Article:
Every Sheffield Uni student will soon have to attend climate change lectures
Dainton Building would be fitting – really hot
All students will soon get compulsory lectures on climate change, under radical plans unveiled by University of Sheffield bosses.
Classes on sustainable development will be placed in the curriculum of every degree to address a "climate emergency", vice chancellor Koen Lamberts said.
While universities nationwide have taken steps including divesting from fossil fuels and banning beef burgers, few have gone this far – with management also pledging to go fully carbon neutral.
It came as hundreds of students and academics rallied in Sheffield city centre on Friday for the latest rendition of global youth climate strikes.
Announcing the new lectures for the first time at the protest, Lamberts said: "We are embedding education for sustainable development into the curriculum of every single course.
"There is a reason for doing this: whether our students go on to become engineers, doctors, linguists or historians, it doesn’t matter.
"We want every single one of them to be equipped with the education, the knowledge, the skills, the values and the attributes that they need to work and live in a sustainable way."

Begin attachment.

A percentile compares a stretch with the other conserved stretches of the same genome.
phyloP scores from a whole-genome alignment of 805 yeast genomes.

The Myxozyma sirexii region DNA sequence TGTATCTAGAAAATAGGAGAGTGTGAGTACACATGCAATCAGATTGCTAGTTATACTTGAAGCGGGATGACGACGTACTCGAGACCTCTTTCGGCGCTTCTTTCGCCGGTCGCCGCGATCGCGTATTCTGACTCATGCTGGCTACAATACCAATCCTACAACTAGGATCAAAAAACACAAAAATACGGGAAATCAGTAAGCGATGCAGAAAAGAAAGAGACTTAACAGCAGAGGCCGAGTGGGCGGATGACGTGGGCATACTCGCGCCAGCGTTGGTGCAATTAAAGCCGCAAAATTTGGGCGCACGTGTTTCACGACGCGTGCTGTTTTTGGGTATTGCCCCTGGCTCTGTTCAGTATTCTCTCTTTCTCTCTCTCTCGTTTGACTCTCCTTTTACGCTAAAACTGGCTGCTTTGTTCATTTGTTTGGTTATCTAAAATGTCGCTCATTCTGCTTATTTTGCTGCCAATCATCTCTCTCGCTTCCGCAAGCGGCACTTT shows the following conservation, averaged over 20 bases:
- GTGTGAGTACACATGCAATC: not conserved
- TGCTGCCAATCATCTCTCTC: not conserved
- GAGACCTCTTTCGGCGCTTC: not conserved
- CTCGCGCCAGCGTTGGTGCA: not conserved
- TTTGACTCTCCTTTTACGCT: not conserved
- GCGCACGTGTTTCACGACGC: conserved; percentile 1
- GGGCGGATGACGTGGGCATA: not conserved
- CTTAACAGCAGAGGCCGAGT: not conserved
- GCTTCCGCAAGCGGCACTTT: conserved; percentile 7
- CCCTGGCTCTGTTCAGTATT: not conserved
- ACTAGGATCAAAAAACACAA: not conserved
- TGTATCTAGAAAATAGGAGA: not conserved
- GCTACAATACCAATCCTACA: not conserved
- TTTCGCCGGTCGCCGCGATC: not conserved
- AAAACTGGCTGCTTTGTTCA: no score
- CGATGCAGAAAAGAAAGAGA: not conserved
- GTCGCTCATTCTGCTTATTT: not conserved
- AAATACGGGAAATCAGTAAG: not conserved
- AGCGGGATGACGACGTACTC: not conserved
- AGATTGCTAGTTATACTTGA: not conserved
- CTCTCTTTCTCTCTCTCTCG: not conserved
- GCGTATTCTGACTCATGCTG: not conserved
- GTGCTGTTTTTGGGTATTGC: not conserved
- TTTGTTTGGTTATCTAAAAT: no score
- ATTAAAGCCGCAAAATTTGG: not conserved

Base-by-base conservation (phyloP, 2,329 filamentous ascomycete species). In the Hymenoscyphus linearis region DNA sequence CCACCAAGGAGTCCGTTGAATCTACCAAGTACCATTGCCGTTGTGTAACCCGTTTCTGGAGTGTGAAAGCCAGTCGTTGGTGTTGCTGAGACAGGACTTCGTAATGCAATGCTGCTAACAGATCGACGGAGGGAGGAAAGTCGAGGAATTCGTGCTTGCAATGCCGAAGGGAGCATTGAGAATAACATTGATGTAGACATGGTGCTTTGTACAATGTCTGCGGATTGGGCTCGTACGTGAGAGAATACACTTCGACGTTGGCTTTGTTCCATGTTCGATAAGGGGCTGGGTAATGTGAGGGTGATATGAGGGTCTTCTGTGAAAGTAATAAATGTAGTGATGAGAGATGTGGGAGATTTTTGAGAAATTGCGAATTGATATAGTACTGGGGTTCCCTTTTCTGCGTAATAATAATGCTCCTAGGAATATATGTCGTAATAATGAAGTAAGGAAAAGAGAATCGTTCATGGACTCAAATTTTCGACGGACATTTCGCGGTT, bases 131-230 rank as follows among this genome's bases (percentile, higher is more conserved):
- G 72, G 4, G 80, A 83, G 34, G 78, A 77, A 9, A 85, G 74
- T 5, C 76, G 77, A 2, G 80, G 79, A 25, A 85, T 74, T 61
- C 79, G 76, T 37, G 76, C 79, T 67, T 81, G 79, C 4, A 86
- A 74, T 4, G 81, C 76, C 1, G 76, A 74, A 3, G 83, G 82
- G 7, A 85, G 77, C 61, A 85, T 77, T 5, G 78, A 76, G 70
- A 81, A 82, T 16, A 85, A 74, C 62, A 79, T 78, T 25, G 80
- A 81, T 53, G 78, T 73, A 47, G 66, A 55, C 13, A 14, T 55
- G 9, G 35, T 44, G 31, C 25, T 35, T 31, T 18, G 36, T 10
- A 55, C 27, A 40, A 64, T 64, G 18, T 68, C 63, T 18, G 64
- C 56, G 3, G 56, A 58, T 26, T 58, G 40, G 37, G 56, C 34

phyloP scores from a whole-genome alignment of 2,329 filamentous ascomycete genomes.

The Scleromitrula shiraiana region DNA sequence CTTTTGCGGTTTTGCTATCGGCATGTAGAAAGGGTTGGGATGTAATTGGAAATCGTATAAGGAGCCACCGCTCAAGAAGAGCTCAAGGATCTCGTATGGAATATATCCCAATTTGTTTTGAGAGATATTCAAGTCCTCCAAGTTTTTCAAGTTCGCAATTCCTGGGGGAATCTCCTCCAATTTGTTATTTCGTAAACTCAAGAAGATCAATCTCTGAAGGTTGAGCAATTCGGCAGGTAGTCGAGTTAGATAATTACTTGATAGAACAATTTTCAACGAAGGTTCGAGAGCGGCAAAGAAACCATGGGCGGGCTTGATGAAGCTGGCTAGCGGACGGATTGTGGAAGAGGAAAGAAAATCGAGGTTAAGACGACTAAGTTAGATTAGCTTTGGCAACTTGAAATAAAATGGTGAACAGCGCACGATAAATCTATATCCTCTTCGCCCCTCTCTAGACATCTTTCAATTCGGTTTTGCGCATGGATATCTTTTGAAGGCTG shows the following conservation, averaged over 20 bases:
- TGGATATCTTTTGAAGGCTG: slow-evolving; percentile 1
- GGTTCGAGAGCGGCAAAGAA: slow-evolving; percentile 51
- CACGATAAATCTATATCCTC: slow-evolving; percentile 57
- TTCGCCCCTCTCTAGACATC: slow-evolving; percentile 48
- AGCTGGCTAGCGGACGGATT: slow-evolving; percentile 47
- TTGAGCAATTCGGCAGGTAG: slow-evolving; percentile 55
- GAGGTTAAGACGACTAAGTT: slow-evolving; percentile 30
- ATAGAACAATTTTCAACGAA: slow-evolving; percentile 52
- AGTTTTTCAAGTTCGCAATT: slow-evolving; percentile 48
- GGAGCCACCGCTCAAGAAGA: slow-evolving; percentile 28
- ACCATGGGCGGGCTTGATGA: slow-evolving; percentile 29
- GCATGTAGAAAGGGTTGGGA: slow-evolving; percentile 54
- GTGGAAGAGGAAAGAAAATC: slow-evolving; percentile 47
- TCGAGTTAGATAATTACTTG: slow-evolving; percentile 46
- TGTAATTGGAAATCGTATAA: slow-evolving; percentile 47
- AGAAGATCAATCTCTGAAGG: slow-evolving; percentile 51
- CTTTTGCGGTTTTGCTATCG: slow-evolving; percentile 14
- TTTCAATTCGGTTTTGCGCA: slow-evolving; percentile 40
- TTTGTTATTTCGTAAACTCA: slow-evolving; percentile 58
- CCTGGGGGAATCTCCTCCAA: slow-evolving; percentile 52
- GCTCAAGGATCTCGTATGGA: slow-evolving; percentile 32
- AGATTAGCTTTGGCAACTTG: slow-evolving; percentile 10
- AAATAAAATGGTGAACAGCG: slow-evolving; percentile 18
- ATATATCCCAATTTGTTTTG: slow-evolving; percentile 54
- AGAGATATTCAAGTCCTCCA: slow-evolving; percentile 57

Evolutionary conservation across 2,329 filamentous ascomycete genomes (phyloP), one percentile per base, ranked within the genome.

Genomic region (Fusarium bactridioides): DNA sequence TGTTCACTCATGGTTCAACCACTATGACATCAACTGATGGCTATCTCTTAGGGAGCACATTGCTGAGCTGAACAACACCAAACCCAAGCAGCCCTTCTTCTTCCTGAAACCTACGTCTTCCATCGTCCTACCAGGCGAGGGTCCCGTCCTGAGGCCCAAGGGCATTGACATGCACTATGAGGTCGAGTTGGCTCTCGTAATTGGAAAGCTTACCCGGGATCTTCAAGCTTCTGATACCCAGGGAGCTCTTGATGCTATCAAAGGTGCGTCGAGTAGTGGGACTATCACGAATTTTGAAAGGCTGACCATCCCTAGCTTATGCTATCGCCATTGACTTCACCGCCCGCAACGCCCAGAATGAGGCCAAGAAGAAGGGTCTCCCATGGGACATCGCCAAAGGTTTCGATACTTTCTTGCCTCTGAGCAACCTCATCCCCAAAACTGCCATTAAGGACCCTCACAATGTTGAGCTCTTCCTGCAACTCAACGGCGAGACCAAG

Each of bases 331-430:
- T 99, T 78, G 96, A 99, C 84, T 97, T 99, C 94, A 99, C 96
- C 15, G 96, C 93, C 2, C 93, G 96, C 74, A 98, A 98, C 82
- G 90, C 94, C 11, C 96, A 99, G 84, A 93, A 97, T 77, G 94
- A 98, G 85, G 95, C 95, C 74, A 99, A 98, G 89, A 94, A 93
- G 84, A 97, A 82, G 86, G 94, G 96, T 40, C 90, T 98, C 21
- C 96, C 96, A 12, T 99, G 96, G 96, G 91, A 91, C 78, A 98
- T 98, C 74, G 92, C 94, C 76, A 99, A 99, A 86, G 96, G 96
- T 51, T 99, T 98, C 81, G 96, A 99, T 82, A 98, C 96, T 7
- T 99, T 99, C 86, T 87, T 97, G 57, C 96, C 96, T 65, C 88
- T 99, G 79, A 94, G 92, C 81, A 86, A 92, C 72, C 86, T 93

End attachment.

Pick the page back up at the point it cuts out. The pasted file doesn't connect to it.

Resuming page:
The lectures will follow the UN's existing Education for Sustainable Development programme and are set to be rolled out in partnership with Sheffield SU across every faculty over the next five years.
It is yet to be revealed how frequent the classes will be, or how they will be funded, but Lamberts said they would be about "finding solutions to the environmental, economic and social challenges that we face."
They are one of several measures the university said would feature in an upcoming five-year sustainability strategy, including reducing reliance on polluting transport forms and phasing out all carbon.
Lamberts confirmed an "action plan for becoming carbon neutral" was underway and will be unveiled this autumn.
The university faced criticism in March for failing to meet a 2015 promise to divest fully from fossil fuels, as official accounts showed more than £1 million of investments in three oil companies.
Public pressure prompted bosses to say in April they would complete divestment work – coming three years late.
Thousands of young people turned out in towns and cities across the UK on Friday for more than 200 events, according to the UK Student Climate Network (UKSCN), and adults were invited to join for the first time.
Government ministers have been critical of students bunking off school to take part in climate protests, a movement first sparked by teenage activist Greta Thunberg.
*Cover image credit to @crashingnowave on Twitter*